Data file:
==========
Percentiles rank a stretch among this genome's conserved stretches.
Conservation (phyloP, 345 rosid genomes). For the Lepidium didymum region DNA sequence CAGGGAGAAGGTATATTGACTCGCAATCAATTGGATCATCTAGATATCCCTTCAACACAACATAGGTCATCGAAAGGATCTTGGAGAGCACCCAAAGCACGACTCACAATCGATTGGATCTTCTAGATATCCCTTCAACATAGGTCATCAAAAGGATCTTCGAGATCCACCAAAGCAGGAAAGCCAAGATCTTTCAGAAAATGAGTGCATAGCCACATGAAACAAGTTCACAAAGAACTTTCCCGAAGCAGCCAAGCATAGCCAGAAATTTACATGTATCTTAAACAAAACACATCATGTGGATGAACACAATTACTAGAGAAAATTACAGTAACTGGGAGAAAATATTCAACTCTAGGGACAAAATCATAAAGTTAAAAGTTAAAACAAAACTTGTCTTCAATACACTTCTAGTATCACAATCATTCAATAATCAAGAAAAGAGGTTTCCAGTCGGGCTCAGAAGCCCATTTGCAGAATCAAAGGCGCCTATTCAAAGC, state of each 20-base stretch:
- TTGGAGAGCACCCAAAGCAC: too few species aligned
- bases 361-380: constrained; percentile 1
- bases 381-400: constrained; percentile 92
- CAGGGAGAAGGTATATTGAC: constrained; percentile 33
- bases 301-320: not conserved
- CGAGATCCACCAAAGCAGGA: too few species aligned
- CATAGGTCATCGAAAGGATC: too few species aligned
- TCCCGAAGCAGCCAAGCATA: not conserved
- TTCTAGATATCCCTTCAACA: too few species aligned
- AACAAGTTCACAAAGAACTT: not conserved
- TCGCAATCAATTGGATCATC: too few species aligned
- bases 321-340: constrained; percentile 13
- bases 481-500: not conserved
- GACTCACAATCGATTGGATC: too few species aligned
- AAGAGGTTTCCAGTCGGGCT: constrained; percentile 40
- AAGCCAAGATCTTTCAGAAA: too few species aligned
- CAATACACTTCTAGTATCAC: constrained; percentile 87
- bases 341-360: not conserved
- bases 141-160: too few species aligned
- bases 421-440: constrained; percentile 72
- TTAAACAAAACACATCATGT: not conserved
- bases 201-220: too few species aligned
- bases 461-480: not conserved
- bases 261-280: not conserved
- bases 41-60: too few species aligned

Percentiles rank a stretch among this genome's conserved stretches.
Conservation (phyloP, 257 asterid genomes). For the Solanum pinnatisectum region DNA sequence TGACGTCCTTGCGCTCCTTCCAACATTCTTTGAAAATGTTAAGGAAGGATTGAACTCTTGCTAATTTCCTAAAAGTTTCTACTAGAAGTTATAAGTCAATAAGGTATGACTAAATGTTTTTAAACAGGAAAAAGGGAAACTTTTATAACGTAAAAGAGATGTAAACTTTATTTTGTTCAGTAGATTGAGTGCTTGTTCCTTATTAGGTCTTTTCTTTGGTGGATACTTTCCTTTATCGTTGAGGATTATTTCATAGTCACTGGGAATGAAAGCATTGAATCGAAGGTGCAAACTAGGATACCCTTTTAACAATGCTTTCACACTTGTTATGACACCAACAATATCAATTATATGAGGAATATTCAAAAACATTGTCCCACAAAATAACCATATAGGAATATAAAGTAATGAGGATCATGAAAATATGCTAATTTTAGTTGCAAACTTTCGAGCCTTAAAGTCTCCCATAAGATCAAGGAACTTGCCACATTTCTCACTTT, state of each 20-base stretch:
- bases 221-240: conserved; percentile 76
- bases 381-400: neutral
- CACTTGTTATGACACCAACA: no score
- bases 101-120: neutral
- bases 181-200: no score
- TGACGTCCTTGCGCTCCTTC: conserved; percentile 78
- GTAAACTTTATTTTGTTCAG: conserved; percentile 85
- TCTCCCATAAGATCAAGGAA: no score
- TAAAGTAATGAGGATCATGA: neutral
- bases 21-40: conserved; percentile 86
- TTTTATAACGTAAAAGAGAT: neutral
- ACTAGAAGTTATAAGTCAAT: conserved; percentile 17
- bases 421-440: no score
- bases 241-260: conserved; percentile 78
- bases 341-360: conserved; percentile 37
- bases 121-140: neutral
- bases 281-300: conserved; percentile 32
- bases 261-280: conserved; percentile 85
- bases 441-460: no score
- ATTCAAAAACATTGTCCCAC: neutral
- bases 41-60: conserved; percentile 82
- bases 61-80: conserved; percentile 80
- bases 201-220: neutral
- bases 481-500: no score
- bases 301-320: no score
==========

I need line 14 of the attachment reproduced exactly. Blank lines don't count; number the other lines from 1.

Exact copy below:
- bases 321-340: constrained; percentile 13